Why couldn't it be like it was on Monday?
It was sunny and nearly 80 degrees on Monday.
That question and those weather facts kept going through my head as I walked out the door to my Atco home, barefoot, into a chilly drizzle at about 7:40 a.m. Tuesday.
Why was I barefoot?
Short answer: Tuesday was TOMS Shoes' "One Day Without Shoes."
Long answer: At Patch, all employees are encouraged to volunteer for various causes at least five days a year. It's called "Give 5."
Some days will be spent helping community groups clean up parks. Others will be spent raising money for charities in walkathons and the like.
A few weeks ago I decided to participate in "One Day Without Shoes."
The purpose of the TOMS Shoes' project is to raise awareness to the fact that hundreds of millions of children worldwide go barefoot every day. And not by choice.
They walk to school barefoot. They walk to retrieve drinking water barefoot. They walk to the doctor barefoot.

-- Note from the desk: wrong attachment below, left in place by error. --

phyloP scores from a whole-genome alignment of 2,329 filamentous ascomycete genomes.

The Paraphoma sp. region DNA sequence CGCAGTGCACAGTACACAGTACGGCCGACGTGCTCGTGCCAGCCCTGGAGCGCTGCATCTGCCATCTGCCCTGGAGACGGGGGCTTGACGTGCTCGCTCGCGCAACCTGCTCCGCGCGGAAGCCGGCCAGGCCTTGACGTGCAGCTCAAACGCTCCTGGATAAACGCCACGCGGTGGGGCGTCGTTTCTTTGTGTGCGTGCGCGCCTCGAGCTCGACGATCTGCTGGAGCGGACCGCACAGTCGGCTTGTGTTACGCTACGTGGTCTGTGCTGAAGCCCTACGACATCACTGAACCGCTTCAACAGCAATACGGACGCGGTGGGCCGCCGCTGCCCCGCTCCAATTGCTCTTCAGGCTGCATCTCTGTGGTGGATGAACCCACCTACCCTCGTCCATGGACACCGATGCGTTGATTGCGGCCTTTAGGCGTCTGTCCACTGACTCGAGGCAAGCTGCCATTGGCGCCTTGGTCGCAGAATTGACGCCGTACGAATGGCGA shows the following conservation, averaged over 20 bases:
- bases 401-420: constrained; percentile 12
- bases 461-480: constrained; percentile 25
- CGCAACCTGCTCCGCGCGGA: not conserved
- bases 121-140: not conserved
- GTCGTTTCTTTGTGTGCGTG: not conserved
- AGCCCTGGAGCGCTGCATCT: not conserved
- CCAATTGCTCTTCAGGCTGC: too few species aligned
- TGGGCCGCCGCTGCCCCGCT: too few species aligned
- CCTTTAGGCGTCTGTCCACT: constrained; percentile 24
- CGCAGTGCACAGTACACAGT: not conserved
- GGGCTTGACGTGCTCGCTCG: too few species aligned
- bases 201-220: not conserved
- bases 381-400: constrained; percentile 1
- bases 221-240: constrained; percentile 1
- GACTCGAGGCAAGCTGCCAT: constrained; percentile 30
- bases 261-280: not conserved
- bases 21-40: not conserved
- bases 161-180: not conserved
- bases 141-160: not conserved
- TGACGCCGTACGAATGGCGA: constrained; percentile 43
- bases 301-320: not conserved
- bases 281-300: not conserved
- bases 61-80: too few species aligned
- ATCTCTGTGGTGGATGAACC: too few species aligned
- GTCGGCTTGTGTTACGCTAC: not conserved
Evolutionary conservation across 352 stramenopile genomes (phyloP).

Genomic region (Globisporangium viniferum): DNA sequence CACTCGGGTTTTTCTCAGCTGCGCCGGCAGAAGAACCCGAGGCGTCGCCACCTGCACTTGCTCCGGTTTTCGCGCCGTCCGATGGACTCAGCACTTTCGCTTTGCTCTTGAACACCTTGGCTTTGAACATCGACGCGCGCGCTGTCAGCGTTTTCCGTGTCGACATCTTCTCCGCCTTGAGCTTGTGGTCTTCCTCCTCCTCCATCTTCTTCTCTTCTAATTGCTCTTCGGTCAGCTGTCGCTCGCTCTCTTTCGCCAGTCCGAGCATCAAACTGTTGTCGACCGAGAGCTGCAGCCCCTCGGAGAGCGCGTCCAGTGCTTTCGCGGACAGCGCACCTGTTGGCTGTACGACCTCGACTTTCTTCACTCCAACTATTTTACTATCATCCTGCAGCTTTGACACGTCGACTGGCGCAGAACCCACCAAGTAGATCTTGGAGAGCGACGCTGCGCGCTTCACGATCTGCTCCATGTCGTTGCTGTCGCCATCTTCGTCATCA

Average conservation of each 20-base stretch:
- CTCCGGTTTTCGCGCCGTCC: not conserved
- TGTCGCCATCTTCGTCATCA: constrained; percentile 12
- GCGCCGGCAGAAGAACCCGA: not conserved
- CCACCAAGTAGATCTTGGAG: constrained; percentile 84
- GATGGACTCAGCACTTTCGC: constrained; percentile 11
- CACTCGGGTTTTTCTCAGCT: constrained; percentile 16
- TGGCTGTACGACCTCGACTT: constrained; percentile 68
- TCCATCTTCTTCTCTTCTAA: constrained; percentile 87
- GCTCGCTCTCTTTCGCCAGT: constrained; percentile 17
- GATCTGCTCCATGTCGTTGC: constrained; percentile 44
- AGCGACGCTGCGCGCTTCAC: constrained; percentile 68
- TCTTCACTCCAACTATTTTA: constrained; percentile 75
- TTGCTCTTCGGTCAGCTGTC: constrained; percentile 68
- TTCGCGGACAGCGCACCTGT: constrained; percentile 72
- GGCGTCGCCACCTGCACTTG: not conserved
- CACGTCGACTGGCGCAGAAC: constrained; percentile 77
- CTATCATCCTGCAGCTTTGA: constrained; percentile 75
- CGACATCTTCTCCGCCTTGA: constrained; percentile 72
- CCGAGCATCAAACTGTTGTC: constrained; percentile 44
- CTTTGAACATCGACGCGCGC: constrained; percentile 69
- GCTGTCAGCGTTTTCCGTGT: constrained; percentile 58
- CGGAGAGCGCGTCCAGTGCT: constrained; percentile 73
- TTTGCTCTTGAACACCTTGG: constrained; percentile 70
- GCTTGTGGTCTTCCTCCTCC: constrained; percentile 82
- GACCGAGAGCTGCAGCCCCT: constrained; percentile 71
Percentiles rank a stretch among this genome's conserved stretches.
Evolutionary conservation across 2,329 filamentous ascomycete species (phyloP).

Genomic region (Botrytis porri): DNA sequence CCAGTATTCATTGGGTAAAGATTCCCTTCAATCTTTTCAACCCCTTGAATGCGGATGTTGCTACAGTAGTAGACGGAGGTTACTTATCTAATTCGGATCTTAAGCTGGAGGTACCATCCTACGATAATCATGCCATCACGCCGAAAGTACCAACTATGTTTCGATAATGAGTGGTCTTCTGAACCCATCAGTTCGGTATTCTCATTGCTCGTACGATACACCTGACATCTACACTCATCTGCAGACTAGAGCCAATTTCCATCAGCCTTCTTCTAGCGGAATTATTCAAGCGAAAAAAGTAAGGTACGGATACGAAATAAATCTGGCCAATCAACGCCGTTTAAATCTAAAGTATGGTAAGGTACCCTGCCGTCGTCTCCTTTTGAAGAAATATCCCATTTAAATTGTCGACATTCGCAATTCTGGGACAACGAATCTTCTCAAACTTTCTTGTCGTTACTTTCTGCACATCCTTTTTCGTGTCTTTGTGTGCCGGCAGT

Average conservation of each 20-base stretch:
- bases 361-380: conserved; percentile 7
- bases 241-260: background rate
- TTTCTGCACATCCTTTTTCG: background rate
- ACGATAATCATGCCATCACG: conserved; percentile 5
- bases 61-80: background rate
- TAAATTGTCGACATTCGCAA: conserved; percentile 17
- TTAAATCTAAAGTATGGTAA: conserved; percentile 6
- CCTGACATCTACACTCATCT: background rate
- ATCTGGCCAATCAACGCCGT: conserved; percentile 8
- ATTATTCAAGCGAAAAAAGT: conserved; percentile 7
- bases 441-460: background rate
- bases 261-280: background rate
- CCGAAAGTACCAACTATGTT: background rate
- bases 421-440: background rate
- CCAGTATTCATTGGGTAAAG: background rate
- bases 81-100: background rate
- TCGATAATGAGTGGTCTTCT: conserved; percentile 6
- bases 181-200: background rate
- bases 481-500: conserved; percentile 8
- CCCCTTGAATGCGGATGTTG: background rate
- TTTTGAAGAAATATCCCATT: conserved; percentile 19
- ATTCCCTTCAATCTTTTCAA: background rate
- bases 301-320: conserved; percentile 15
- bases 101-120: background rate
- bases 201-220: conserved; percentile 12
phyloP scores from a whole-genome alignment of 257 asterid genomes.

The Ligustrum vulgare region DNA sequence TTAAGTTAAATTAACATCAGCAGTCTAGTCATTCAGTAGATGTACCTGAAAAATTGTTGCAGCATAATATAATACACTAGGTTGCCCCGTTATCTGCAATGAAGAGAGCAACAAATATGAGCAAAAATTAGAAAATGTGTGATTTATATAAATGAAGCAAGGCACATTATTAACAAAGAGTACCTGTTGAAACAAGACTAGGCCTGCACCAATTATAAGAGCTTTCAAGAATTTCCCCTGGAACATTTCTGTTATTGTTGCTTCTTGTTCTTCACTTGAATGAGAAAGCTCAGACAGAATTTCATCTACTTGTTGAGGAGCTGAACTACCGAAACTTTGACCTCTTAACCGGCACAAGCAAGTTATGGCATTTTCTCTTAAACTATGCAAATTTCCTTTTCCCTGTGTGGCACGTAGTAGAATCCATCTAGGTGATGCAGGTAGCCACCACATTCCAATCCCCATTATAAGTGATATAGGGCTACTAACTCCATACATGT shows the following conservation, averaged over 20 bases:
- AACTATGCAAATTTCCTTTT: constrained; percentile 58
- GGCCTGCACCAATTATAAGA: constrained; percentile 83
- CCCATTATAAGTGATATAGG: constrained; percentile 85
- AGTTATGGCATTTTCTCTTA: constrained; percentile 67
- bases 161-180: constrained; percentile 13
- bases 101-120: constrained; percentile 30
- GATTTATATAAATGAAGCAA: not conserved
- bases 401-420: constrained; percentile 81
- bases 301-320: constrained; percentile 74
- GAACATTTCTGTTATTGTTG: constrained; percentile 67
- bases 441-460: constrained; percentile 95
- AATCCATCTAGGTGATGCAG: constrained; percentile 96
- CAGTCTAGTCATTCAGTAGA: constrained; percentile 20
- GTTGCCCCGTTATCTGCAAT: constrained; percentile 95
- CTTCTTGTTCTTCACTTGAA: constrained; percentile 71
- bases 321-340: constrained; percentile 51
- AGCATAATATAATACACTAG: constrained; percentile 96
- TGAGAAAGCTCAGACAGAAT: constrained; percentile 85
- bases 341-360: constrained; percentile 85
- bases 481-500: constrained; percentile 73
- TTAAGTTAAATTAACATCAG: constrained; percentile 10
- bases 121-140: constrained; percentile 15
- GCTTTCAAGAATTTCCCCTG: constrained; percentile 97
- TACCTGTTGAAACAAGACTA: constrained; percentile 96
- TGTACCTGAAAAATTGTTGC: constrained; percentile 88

Sadly, they contract soil-transmitted diseases and illnesses through their bare feet—diseases and illnesses that could be prevented with what we would consider a cheap pair of flip-flops.
So, back to the weather on Tuesday.
As I walked out the door to my car, before my much-necessary morning coffee, I was grumpy, as I usually am at 7:40 a.m. I was cursing Mother Nature in my head.
But I stopped myself. Quickly. (And, no, not just because the drizzle stopped after a brief time.)
How could I complain, even if it was just my inner dialogue?
After all, the millions and millions of children who go barefoot every day don't do so only on the sunny, 80-degree days. They do it on days like Tuesday, when it's raining and only in the high 40s.
What struck me as odd, though, was that not too many people raised their eyebrows at me.
Not as I walked into Dunkin' Donuts in Atco in the morning.
Not as I walked through Target in Sicklerville in the afternoon.
Not as I walked through the softball section at the Berlin Modell's to pick up a face guard for my kid in the evening.
The few who did, I handed a packet put together by TOMS Shoes to explain the purpose of "One Day Without Shoes." All were very receptive, as were the people I approached to share the information despite their not noticing I was barefoot.
Owner Blake Mycoskie founded TOMS Shoes with one simple premise: For every pair of shoes he sold, he'd donate a pair to a child in need.
To learn more about TOMS and "One Day Without Shoes," visit onedaywithoutshoes.com.
A special thanks to those of you who stopped to take a picture of me throughout my "One Day Without Shoes."